By Amir Nasr
July 5, 2016 at 4:26 pm ET
The first known death of a driver using an autopilot feature underscores some of the American public’s biggest fears about self-driving vehicles, even as a majority say they haven’t heard much about the fatal Tesla accident.
The National Highway Traffic Safety Administration is investigating the events that resulted in a Tesla Model S failing to notice a tractor trailer turning in front of it on a Florida highway on May 7. News of the accident emerged last week, but a plurality (43 percent) in a new Morning Consult poll said they’d seen, read and heard nothing at all about the fatal crash, and 17 percent said they hadn’t heard much about it.
Twelve percent of respondents have read, seen or heard a lot about the accident, and 28 percent who said they’d read “some” about it.
Nevertheless, voters are still wary about the dangers of riding in driverless cars. Twenty-eight percent said they were likely to purchase or lease a self-driving car in the next 10 years, while 59 percent said it wasn’t too likely or likely at all. In a similar January poll, 63 percent of respondents said they weren’t likely to buy a driverless car.
Even barring purchases or leasing, 55 percent in the most recent poll said they wouldn’t ride in an autonomous car, compared with 27 percent who said they would.
While the specifics of the Tesla accident are still being investigated, some details are already emerging.
Tesla said the car, set on its Autopilot mode, passed under the tractor trailer due to “extremely rare circumstances” because both the driver and the software didn’t detect it was there. The truck’s height, its perpendicular position to the Tesla vehicle and the amount of sunlight all contributed to the deadly collision, the company said.
“Neither Autopilot nor the driver noticed the white side of the tractor trailer against a brightly lit sky, so the brake was not applied,” Tesla said in a blog post. Chief Executive Elon Musk elaborated on Twitter, saying the car’s radar “tunes out what looks like an overhead road sign to avoid false braking events.”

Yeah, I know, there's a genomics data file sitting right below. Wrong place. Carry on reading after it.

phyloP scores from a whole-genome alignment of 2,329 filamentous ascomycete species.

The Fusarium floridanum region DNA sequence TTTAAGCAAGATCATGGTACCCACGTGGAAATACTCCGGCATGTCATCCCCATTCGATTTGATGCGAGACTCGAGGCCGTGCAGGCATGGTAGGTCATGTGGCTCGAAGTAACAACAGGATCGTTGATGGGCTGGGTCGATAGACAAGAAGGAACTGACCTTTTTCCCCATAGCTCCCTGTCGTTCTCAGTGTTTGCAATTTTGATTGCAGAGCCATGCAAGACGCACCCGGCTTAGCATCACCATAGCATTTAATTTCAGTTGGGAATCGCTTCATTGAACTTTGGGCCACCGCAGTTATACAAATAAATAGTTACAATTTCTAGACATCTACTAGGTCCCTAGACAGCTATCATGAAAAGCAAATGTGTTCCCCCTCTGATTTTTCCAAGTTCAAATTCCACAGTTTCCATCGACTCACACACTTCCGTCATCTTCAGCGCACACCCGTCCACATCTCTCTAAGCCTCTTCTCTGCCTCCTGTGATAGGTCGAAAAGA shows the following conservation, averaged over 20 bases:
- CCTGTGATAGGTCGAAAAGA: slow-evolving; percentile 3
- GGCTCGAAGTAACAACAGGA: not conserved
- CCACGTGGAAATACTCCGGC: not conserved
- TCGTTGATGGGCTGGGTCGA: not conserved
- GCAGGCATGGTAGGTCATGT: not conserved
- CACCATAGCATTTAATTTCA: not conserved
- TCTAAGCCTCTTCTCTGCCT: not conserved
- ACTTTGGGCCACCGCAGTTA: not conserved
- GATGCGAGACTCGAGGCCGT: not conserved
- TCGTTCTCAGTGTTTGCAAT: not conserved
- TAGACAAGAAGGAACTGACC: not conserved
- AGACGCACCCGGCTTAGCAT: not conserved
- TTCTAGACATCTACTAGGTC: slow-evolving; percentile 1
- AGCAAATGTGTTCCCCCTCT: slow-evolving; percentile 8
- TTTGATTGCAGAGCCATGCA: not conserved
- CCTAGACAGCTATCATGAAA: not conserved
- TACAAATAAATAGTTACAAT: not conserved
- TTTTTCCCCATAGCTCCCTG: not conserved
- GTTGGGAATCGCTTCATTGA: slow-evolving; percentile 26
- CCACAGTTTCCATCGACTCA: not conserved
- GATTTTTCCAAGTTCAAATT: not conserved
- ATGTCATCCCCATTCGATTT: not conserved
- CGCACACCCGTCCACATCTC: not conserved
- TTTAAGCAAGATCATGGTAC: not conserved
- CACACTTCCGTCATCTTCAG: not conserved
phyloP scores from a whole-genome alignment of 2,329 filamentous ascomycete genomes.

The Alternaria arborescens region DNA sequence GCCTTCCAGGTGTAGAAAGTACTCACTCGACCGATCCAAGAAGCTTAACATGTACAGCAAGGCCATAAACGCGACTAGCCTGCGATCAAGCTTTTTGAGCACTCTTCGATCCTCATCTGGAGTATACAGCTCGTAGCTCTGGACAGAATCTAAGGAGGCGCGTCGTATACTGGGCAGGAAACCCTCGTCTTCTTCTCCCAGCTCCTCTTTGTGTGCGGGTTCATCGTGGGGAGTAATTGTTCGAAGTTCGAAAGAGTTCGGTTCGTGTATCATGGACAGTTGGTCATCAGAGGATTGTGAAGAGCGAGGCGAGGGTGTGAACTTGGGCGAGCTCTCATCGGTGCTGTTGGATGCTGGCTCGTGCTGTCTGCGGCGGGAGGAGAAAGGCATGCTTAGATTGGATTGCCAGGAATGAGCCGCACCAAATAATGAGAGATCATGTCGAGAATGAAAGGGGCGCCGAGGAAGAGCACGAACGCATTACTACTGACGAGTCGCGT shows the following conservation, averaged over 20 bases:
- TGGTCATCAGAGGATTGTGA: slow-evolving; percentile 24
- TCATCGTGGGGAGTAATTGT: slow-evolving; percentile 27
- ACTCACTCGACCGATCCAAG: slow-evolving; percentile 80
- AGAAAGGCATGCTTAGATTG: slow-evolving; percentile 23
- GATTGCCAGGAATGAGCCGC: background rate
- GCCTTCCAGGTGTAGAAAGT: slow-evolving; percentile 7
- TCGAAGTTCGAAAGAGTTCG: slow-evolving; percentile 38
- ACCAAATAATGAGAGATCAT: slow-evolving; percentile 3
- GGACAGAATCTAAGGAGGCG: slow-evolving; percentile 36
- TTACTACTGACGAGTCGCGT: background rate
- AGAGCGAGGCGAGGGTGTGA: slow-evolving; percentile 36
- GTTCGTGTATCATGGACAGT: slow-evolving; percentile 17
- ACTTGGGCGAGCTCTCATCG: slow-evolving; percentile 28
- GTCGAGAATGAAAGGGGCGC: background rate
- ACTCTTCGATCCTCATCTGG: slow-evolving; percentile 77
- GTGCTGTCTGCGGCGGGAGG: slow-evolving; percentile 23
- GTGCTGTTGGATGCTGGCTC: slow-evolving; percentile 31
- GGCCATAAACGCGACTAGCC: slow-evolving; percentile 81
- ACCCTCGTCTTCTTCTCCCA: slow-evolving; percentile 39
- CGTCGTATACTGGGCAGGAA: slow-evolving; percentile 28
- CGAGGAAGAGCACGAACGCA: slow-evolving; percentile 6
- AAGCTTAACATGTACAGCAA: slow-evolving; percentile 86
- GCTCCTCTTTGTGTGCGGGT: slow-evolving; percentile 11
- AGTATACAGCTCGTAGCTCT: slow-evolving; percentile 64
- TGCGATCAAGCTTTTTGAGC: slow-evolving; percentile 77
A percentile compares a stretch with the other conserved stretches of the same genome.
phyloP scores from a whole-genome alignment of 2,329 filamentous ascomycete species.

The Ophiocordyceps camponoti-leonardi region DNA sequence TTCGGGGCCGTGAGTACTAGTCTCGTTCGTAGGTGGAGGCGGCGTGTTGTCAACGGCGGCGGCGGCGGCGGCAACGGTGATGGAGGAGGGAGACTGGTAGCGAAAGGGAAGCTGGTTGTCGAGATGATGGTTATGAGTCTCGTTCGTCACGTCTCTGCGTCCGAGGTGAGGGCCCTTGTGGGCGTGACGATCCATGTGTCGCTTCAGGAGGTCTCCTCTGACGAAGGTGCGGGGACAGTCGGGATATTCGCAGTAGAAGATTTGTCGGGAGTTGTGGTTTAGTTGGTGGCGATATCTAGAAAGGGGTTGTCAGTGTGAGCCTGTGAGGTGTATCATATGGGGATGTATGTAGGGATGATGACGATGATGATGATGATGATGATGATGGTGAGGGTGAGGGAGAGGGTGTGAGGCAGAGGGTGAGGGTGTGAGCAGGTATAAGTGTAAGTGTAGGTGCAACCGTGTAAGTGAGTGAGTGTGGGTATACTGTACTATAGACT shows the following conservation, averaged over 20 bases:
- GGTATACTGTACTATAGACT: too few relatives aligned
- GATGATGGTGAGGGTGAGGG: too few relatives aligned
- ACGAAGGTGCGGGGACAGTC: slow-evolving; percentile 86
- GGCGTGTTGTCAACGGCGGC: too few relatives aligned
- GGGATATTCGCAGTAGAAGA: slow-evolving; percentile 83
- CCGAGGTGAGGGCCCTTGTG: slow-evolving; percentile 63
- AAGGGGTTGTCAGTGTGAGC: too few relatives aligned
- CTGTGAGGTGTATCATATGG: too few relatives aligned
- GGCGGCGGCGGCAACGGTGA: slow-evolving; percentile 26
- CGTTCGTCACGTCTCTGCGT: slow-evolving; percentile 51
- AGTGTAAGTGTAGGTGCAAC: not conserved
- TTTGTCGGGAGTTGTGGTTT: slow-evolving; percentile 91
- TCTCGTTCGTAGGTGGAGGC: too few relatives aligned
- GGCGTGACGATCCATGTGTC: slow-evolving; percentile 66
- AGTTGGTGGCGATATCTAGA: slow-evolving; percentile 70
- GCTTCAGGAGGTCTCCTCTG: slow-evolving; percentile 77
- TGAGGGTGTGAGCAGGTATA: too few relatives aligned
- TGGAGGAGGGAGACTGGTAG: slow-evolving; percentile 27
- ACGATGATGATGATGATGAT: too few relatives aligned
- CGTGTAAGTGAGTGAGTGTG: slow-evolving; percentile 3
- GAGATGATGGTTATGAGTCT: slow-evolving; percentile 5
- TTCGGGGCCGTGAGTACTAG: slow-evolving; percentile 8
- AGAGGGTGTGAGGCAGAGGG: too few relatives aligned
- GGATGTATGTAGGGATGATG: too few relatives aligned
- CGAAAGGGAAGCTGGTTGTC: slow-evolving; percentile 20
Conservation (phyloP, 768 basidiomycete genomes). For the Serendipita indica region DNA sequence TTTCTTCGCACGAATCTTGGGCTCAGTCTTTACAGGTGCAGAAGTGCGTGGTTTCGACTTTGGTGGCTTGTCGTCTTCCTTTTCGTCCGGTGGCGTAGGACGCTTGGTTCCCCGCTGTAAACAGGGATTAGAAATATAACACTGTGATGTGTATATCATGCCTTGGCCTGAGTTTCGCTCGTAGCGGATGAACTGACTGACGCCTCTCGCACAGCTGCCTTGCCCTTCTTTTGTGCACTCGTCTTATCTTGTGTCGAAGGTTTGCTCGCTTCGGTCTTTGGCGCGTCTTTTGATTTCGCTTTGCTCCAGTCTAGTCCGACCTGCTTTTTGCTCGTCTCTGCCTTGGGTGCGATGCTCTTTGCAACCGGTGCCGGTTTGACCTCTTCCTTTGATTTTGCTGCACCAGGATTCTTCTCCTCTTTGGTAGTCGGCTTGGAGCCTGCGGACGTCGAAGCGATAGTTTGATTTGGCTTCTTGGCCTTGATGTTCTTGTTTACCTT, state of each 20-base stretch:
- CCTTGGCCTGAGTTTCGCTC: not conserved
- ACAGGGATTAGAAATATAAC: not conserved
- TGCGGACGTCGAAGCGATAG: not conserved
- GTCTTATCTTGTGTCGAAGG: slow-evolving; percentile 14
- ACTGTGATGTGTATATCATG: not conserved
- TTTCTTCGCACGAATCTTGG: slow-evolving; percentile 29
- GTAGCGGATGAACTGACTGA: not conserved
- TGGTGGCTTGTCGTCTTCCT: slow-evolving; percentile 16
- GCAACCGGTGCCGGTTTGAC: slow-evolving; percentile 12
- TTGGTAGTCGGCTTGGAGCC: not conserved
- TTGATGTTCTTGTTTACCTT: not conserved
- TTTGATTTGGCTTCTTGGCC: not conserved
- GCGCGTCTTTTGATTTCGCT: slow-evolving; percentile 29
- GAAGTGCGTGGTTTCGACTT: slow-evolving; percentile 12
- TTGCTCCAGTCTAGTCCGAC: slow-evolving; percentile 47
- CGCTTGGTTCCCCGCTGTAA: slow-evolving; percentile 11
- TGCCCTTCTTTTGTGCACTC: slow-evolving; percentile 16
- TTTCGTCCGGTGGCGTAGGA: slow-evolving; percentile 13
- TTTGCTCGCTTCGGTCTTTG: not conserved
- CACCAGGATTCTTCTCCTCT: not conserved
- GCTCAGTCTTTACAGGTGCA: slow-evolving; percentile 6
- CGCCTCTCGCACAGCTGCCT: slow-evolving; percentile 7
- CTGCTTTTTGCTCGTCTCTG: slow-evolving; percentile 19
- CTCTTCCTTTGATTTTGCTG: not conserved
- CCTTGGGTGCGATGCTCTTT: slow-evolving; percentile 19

Fifty-eight percent of poll respondents said their top concern is driverless cars suffering glitches and mistaking signage. Fewer reported being very concerned about other potential obstacles: 48 percent cited human-driven cars and autonomous cars driving on roads simultaneously; 39 percent pointed to the protection of personal tracking data from their GPS; and 56 percent cited road safety overall.
Tesla’s Autopilot mode includes semi-autonomous features that allow for automatic steering, automatic lane changing and a warning system for side collisions. But the company says that doesn’t constitute autonomous driving.
The automatic steering, still in a public beta phase, keeps the car in its lane and maintains its speed — but the company warns on its website that they require drivers to “remain engaged and aware” when using the automatic steering mode and that they must keep their hands on the steering wheel.
“It is important to note that Tesla disables Autopilot by default and requires explicit acknowledgement that the system is new technology and still in a public beta phase before it can be enabled,” Tesla said on its blog. “Autopilot is getting better all the time, but it is not perfect and still requires the driver to remain alert.”
Morning Consult poll respondents showed overall skepticism regarding self-driving cars and some of the activities their drivers. Majorities said they found it unacceptable for drivers using cars in an autonomous mode to text or email (57 percent), read a newspaper or books (61 percent), watch movies or TV shows (62 percent) or be intoxicated (77 percent).
A portable DVD player was found in the wreckage of the fatal Tesla crash, raising questions about whether the driver had been watching a movie at the time of the accident, according to a report by Reuters.
The national Morning Consult survey polled 2,001 registered voters from June 30-July 4 for a margin of error of plus or minus 2 percentage points.